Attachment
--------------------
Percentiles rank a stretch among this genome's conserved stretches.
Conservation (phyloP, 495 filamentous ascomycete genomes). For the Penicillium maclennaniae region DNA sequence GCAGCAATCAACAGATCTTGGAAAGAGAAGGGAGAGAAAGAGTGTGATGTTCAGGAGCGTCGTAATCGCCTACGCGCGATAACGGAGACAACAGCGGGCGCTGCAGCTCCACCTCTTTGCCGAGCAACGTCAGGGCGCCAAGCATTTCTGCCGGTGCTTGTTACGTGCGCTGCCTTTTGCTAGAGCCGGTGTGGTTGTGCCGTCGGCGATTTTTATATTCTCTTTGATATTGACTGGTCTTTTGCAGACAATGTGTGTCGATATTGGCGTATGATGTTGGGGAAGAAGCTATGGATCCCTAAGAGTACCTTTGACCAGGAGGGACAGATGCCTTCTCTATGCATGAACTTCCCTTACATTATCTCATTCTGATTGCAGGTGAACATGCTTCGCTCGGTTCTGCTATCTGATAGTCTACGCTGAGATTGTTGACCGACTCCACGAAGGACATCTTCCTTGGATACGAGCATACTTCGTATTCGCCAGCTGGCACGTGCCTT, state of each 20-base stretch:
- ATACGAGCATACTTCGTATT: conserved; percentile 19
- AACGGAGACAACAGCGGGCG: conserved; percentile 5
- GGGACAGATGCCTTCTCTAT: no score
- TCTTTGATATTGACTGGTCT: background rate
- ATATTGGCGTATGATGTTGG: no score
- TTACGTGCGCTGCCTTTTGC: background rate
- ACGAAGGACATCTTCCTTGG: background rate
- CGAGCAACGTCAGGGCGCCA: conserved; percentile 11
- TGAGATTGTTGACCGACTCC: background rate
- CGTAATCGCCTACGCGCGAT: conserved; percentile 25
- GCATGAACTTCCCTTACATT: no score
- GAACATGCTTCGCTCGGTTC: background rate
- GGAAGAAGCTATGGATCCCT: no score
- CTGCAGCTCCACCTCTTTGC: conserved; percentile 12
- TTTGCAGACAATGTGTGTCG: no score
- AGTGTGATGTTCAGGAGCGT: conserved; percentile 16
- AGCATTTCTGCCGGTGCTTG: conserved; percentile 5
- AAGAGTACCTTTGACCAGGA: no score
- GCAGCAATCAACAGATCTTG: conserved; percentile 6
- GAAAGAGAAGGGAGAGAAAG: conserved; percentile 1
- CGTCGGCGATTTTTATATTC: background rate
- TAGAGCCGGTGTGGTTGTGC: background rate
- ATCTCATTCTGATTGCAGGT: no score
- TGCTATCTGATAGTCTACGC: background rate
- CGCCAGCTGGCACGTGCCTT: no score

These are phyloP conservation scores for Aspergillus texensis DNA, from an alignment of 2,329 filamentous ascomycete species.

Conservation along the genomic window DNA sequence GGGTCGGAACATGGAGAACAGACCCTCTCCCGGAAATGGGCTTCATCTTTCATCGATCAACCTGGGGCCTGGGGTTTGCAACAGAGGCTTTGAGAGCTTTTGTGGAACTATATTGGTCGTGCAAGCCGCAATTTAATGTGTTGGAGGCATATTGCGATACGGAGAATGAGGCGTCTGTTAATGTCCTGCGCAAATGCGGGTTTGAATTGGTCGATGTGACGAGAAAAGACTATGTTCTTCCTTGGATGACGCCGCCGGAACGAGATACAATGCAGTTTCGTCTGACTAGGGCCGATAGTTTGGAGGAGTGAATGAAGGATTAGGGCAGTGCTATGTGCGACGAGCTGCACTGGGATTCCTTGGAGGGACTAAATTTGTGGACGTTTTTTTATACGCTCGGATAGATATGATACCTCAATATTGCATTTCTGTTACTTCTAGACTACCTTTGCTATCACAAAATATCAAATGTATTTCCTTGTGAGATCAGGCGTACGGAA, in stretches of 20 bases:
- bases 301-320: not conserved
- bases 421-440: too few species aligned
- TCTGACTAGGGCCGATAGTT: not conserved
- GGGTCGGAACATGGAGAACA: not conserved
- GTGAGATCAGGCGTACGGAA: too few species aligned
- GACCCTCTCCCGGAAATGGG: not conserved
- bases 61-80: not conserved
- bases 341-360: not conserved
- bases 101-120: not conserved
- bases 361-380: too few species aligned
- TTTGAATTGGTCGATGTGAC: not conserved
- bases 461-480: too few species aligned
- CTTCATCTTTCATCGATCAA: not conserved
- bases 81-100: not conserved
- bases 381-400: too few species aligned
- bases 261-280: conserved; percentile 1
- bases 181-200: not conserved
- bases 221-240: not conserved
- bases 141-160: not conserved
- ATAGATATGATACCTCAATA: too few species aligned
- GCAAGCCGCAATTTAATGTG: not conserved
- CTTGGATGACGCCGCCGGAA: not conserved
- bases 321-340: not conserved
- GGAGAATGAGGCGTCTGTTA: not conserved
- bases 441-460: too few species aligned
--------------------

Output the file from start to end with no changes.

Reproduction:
Percentiles rank a stretch among this genome's conserved stretches.
Conservation (phyloP, 495 filamentous ascomycete genomes). For the Penicillium maclennaniae region DNA sequence GCAGCAATCAACAGATCTTGGAAAGAGAAGGGAGAGAAAGAGTGTGATGTTCAGGAGCGTCGTAATCGCCTACGCGCGATAACGGAGACAACAGCGGGCGCTGCAGCTCCACCTCTTTGCCGAGCAACGTCAGGGCGCCAAGCATTTCTGCCGGTGCTTGTTACGTGCGCTGCCTTTTGCTAGAGCCGGTGTGGTTGTGCCGTCGGCGATTTTTATATTCTCTTTGATATTGACTGGTCTTTTGCAGACAATGTGTGTCGATATTGGCGTATGATGTTGGGGAAGAAGCTATGGATCCCTAAGAGTACCTTTGACCAGGAGGGACAGATGCCTTCTCTATGCATGAACTTCCCTTACATTATCTCATTCTGATTGCAGGTGAACATGCTTCGCTCGGTTCTGCTATCTGATAGTCTACGCTGAGATTGTTGACCGACTCCACGAAGGACATCTTCCTTGGATACGAGCATACTTCGTATTCGCCAGCTGGCACGTGCCTT, state of each 20-base stretch:
- ATACGAGCATACTTCGTATT: conserved; percentile 19
- AACGGAGACAACAGCGGGCG: conserved; percentile 5
- GGGACAGATGCCTTCTCTAT: no score
- TCTTTGATATTGACTGGTCT: background rate
- ATATTGGCGTATGATGTTGG: no score
- TTACGTGCGCTGCCTTTTGC: background rate
- ACGAAGGACATCTTCCTTGG: background rate
- CGAGCAACGTCAGGGCGCCA: conserved; percentile 11
- TGAGATTGTTGACCGACTCC: background rate
- CGTAATCGCCTACGCGCGAT: conserved; percentile 25
- GCATGAACTTCCCTTACATT: no score
- GAACATGCTTCGCTCGGTTC: background rate
- GGAAGAAGCTATGGATCCCT: no score
- CTGCAGCTCCACCTCTTTGC: conserved; percentile 12
- TTTGCAGACAATGTGTGTCG: no score
- AGTGTGATGTTCAGGAGCGT: conserved; percentile 16
- AGCATTTCTGCCGGTGCTTG: conserved; percentile 5
- AAGAGTACCTTTGACCAGGA: no score
- GCAGCAATCAACAGATCTTG: conserved; percentile 6
- GAAAGAGAAGGGAGAGAAAG: conserved; percentile 1
- CGTCGGCGATTTTTATATTC: background rate
- TAGAGCCGGTGTGGTTGTGC: background rate
- ATCTCATTCTGATTGCAGGT: no score
- TGCTATCTGATAGTCTACGC: background rate
- CGCCAGCTGGCACGTGCCTT: no score

These are phyloP conservation scores for Aspergillus texensis DNA, from an alignment of 2,329 filamentous ascomycete species.

Conservation along the genomic window DNA sequence GGGTCGGAACATGGAGAACAGACCCTCTCCCGGAAATGGGCTTCATCTTTCATCGATCAACCTGGGGCCTGGGGTTTGCAACAGAGGCTTTGAGAGCTTTTGTGGAACTATATTGGTCGTGCAAGCCGCAATTTAATGTGTTGGAGGCATATTGCGATACGGAGAATGAGGCGTCTGTTAATGTCCTGCGCAAATGCGGGTTTGAATTGGTCGATGTGACGAGAAAAGACTATGTTCTTCCTTGGATGACGCCGCCGGAACGAGATACAATGCAGTTTCGTCTGACTAGGGCCGATAGTTTGGAGGAGTGAATGAAGGATTAGGGCAGTGCTATGTGCGACGAGCTGCACTGGGATTCCTTGGAGGGACTAAATTTGTGGACGTTTTTTTATACGCTCGGATAGATATGATACCTCAATATTGCATTTCTGTTACTTCTAGACTACCTTTGCTATCACAAAATATCAAATGTATTTCCTTGTGAGATCAGGCGTACGGAA, in stretches of 20 bases:
- bases 301-320: not conserved
- bases 421-440: too few species aligned
- TCTGACTAGGGCCGATAGTT: not conserved
- GGGTCGGAACATGGAGAACA: not conserved
- GTGAGATCAGGCGTACGGAA: too few species aligned
- GACCCTCTCCCGGAAATGGG: not conserved
- bases 61-80: not conserved
- bases 341-360: not conserved
- bases 101-120: not conserved
- bases 361-380: too few species aligned
- TTTGAATTGGTCGATGTGAC: not conserved
- bases 461-480: too few species aligned
- CTTCATCTTTCATCGATCAA: not conserved
- bases 81-100: not conserved
- bases 381-400: too few species aligned
- bases 261-280: conserved; percentile 1
- bases 181-200: not conserved
- bases 221-240: not conserved
- bases 141-160: not conserved
- ATAGATATGATACCTCAATA: too few species aligned
- GCAAGCCGCAATTTAATGTG: not conserved
- CTTGGATGACGCCGCCGGAA: not conserved
- bases 321-340: not conserved
- GGAGAATGAGGCGTCTGTTA: not conserved
- bases 441-460: too few species aligned